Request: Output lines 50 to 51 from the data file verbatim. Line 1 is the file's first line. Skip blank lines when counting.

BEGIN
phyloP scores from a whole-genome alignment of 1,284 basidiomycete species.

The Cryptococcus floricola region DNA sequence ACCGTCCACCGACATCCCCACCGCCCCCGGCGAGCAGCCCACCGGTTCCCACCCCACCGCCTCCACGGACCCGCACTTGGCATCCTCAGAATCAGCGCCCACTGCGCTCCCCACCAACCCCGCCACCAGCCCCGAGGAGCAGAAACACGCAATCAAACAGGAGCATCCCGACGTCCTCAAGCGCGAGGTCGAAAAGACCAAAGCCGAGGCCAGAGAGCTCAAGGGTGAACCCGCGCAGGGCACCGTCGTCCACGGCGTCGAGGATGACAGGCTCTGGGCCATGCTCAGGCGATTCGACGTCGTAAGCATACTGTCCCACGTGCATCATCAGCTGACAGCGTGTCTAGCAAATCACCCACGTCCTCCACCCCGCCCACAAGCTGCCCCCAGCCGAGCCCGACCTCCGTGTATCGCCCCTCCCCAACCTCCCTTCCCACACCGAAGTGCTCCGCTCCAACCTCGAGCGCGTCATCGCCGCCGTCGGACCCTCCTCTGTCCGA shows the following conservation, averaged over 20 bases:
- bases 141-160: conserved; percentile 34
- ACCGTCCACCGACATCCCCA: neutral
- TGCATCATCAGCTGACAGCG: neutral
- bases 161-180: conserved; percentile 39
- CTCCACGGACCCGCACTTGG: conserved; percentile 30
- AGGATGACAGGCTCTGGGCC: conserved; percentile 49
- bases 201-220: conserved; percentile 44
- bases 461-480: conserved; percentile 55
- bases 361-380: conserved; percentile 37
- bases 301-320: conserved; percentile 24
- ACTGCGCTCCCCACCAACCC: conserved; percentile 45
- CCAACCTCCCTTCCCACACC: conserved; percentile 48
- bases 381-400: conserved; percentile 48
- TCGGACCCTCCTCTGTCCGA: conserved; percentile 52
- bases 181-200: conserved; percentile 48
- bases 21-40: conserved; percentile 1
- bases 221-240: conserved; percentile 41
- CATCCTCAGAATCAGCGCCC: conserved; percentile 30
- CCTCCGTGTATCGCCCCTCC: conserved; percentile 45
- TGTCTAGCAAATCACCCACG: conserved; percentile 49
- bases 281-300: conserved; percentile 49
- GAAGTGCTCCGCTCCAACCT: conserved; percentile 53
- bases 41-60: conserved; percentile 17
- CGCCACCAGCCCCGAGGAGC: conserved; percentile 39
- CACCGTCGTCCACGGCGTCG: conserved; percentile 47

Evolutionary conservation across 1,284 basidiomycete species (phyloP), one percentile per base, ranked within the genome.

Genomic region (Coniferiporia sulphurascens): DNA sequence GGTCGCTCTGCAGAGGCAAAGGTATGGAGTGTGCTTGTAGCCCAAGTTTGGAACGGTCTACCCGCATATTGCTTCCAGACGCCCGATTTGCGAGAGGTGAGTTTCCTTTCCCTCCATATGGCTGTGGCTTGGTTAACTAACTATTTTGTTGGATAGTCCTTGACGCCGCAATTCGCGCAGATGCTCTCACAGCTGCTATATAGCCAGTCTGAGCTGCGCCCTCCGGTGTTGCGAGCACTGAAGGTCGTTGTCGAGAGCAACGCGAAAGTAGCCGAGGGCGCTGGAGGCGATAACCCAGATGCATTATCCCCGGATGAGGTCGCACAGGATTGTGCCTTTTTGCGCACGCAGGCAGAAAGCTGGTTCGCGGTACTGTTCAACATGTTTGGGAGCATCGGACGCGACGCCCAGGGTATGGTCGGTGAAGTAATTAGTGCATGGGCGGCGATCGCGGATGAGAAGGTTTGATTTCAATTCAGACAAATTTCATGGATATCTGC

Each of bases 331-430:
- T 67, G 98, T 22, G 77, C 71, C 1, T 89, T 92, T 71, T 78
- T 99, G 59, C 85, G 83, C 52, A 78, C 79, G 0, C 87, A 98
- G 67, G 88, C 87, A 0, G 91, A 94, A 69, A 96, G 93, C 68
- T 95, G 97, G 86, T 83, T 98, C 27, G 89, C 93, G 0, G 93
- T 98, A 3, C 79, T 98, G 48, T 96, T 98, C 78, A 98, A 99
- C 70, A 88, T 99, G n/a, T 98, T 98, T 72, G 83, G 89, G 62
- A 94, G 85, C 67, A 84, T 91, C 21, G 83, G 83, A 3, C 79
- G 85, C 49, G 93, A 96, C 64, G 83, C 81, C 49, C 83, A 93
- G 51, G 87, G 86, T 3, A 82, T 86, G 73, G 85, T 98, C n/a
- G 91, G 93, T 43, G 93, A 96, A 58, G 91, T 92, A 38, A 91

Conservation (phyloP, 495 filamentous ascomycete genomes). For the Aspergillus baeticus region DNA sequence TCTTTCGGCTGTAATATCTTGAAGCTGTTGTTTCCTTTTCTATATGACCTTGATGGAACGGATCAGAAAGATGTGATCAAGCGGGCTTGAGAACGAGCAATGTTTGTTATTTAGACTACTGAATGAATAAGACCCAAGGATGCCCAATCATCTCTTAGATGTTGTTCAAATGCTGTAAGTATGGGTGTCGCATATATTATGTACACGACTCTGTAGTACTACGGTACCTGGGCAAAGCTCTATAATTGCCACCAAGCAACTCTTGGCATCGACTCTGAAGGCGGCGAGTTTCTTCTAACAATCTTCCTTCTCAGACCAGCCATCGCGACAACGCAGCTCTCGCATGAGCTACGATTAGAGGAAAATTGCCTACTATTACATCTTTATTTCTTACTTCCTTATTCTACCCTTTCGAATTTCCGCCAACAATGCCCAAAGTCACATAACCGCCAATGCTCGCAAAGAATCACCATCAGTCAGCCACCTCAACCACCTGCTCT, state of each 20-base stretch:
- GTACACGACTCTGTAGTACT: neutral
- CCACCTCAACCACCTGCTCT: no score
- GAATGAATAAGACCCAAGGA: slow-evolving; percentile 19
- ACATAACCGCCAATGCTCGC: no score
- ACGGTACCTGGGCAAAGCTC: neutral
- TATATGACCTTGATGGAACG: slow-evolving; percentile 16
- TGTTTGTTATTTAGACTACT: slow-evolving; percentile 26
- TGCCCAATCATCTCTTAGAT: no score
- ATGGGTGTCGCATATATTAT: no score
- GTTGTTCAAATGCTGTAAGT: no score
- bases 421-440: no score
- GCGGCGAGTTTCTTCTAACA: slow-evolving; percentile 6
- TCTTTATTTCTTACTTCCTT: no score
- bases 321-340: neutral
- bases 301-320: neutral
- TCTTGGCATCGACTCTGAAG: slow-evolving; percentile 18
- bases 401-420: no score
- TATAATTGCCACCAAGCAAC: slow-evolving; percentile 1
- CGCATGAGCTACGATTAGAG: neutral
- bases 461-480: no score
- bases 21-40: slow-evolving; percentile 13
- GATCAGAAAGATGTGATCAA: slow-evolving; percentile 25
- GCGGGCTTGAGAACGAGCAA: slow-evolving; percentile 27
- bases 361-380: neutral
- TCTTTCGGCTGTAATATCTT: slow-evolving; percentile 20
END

- ATGGGTGTCGCATATATTAT: no score
- GTTGTTCAAATGCTGTAAGT: no score